Racer asked all Ripple scribes to write about the "heaviest" album they have heard. I generally have the same opinion about "Best" and "Most" designations that I have about "Top Ten Lists" - each choice is in the eye of the beholder and adds nothing to the discourse about music. However, I had a different, fundamental, definitional problem with this assignment -what constitutes a "heavy" album?
Merriam-Webster provides no less than fourteen meanings for "heavy." Certain definitions I immediately discounted as not compatible with Racer's intent or as otherwise implausible, such as,
5 a : borne down by something oppressive : burdened
b : pregnant; especially : approaching parturition
6 a : slow or dull from loss of vitality or resiliency : sluggish
b : lacking sparkle or vivacity : drab
c : lacking mirth or gaiety : doleful
d : characterized by declining prices
7 : dulled with weariness : drowsy
* * *
10 : producing goods (as coal, steel, or chemicals) used in the production of other goods
11 a : having stress —used especially of syllables in accentual verse
b : being the strongest degree of stress in speech
12 : relating to theatrical parts of a grave or somber nature
13 : long 9
That left seven possible definitions which had at least four different meanings:
The first definition is:
1. a : having great weight; also : characterized by mass or weight
b : having a high specific gravity : having great weight in proportion to bulk
c (1) of an isotope : having or being atoms of greater than normal mass for that element (2) of a compound : containing heavy isotopes
The definition is akin to some of the many concepts in Merriam-Webster's eighth definition:
8 : greater in quantity or quality than the average of its kind or class: as
a : of unusually large size or amount
* * *
l : of large capacity or output
If by "heavy" Racer meant me to write about the album of the greatest weight or mass, it would probably be Herbert von Karajan's Complete Recordings on Deutche Grammaphon. It is a 240-disc Japanese set that features two CDs of rehearsals, 100 and 200 page books (in Japanese), and a wooden cabinet-style box. However, I tend to doubt that weight or mass is the definition Racer had in mind.
The second Merriam-Webster definition for "heavy" is:
2.: hard to bear; specifically : grievous, afflictive
If this is what Racer meant by "heavy" then the "heaviest" album I ever heard was Yoko Ono and the Plastic Ono Band's debut album. It is characterized by nine tracks of incoherent screams, grunts and wheezes, shrilly backed by Ringo Starr and John Lennon. Still, I don't think this is what Racer was looking for when he asked us to write about our "heaviest" album.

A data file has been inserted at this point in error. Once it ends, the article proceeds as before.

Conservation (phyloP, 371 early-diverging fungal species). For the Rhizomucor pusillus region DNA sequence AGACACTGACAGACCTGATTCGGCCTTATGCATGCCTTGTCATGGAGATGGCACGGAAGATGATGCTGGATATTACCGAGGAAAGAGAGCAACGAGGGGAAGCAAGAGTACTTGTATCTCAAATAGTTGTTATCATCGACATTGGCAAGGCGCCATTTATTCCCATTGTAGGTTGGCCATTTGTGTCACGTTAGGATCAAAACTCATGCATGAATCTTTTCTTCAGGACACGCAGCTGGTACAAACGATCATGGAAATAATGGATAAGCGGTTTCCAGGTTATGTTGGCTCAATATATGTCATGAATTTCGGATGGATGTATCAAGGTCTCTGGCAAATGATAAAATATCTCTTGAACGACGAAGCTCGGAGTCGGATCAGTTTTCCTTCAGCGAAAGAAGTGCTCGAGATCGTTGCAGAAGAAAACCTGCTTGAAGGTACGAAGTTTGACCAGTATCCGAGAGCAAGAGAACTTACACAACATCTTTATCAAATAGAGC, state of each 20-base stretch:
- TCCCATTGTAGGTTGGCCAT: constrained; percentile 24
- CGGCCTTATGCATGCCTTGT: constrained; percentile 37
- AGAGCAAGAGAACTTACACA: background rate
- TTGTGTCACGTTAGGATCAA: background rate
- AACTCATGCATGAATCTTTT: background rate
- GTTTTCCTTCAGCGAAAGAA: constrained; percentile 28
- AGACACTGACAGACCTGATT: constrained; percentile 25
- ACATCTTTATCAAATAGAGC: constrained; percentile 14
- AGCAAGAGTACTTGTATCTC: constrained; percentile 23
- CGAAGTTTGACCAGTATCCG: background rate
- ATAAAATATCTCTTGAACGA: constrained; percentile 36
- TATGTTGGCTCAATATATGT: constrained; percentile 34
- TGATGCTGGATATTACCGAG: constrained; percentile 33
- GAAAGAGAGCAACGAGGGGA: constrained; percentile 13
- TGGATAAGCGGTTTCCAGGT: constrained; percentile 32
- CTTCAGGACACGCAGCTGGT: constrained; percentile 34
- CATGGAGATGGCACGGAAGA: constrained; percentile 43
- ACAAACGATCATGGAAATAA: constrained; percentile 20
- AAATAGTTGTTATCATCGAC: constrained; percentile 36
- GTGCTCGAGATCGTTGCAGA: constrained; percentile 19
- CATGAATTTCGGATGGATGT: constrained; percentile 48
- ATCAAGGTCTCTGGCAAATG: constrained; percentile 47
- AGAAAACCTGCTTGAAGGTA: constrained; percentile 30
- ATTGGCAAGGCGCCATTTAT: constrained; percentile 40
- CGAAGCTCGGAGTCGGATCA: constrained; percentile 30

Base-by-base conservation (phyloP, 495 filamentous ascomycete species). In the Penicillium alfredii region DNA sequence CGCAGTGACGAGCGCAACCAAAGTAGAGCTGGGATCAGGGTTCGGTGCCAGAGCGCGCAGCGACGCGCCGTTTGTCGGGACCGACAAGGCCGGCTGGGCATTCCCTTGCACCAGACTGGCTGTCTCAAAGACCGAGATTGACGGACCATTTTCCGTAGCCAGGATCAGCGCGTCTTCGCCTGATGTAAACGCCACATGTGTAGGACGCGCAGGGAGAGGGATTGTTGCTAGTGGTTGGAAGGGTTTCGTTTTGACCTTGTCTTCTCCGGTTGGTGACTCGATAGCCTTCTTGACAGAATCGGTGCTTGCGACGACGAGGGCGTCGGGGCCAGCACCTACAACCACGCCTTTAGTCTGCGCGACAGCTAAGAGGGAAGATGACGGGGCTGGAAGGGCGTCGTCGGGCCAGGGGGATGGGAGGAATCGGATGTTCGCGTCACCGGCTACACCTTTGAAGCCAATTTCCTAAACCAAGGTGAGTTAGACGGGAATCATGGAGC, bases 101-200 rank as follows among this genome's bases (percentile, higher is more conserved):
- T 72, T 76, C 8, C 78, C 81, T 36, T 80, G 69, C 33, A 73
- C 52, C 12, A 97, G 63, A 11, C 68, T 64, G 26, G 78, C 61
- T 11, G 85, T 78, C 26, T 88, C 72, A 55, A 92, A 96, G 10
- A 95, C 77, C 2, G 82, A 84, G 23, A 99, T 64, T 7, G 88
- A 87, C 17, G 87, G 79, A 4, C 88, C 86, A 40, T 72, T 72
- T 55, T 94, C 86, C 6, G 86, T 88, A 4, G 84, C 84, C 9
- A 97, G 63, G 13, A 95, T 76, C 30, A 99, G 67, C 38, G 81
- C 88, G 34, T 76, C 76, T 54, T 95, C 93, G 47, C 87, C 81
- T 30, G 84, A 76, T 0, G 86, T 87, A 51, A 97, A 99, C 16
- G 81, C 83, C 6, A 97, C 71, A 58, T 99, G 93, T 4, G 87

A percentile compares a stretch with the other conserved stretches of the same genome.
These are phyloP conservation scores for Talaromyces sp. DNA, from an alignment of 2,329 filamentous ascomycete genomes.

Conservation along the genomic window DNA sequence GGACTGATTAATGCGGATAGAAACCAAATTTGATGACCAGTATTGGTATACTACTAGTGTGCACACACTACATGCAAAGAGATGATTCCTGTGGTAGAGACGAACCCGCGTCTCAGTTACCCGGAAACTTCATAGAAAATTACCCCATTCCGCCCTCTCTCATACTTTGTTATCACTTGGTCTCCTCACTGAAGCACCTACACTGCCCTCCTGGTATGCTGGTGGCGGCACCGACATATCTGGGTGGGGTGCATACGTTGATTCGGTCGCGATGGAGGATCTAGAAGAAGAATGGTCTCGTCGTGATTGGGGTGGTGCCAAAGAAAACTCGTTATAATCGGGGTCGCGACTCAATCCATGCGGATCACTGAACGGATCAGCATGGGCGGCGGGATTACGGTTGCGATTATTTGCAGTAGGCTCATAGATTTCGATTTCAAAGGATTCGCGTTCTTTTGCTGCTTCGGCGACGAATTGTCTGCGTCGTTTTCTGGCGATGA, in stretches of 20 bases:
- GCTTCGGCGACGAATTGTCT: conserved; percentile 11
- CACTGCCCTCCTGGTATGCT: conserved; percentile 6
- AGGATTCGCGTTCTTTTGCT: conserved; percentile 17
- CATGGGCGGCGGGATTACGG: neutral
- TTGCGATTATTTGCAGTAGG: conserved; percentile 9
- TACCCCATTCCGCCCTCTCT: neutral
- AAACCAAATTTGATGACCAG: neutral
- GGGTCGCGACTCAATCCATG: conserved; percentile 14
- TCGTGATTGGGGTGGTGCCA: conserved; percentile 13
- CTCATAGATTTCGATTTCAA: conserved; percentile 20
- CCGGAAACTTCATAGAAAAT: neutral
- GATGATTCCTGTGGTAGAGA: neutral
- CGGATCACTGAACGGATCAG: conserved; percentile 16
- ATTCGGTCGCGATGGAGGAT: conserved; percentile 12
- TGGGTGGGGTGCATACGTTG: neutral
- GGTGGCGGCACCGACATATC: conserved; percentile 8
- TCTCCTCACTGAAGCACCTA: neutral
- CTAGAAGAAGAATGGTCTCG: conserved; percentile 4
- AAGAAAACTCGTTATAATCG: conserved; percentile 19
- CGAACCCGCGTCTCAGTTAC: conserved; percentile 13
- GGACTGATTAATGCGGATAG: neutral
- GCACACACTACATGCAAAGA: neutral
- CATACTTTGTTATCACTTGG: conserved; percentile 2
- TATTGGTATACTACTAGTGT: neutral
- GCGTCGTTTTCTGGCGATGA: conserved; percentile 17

The third Merriam-Webster definition is:
3 : of weighty import : serious
This definition differs little in concept from the fourteenth definition:
14 : important, prominent
Using this definition I would choose the 1990 release of the Complete Recordings of Robert Johnson. No guitar player and blues pioneer has ever had as much influence on modern blues, rock, jazz music and guitar as Johnson. Yet, I don't think Racer was looking for an article on the most important album we have heard.
The fourth definition is:
4 : deep, profound
Depending on one's perspective this definition is similar to Merriam-Webster's seventh definition:
9 a : very rich and hard to digest
b : not properly raised or leavened
It also embodies the following concepts that are part of the eighth definition:
8 . . . b. of great force
* * *
k : more powerful than usual for its kind
This sounds more like what Racer was seeking - a column on what we perceive as the deepest, most profound album we have ever heard. For me, that album no longer exists.
In 1889, the father of the Gramophone, Emile Berliner, recorded the first record album and then destroyed it. It was that album that pioneered sound recordation and ushered in the era of the modern vinyl record album. Yet, no one alive today had ever heard what was actually recorded since the album no longer exists.
In 2012, Patrick Feaster, a sound historian at Indiana University, was at the Bloomington Herman B. Wells Library looking for a photograph of the earliest known recording studio to illustrate his lecture on Thomas Edison's sound recordings. As he paged through an 1890 German magazine he came upon an article on the gramophone. When he turned to the article he found it to be illustrated with an actual paper print of the original first known album.
The album print had no relief. It was a simple, flat, two dimensional facsimile of the original recording. Feaster, however, is an expert in rescuing records from photographs. Through enhancement and imaging software, calculation of shadow lengths, etc., Feaster was able to establish a sound profile for the original recording. He was then able to recreate the actual sound from the long lost first record album.
The first recorded album contains a recitation of Friedrich Schiller's German ballad Der Handschuh:
Vor seinem Löwengarten
Das Kampfspiel zu erwarten
Saß König Franz
Und um ihn die Großen der Krone
Und rings auf hohem Balkone
Die Damen in schönem Kranz
It is difficult to understand and hear. The sound is scratchy, just terrible. The album includes poetry, an acapella song and Berliner and his fellow scientist Louis Rosenthal counting to 20 in several different languages.
It is not the content of the album that makes it the "heaviest" I have heard. Rather, it is the deep and profound impact of this recording on the history of music. It is the progenitor of every record album ever made. Before Berliner made this album music was only a live experience. You couldn't bring it home and play it over and over again. This album forever changed that paradigm. It led to vinyl records, tape, CD's, DVD's, computer hard drives and every other form of data storage device. Now, that is the "heaviest" album yet it does not exist.
- Old School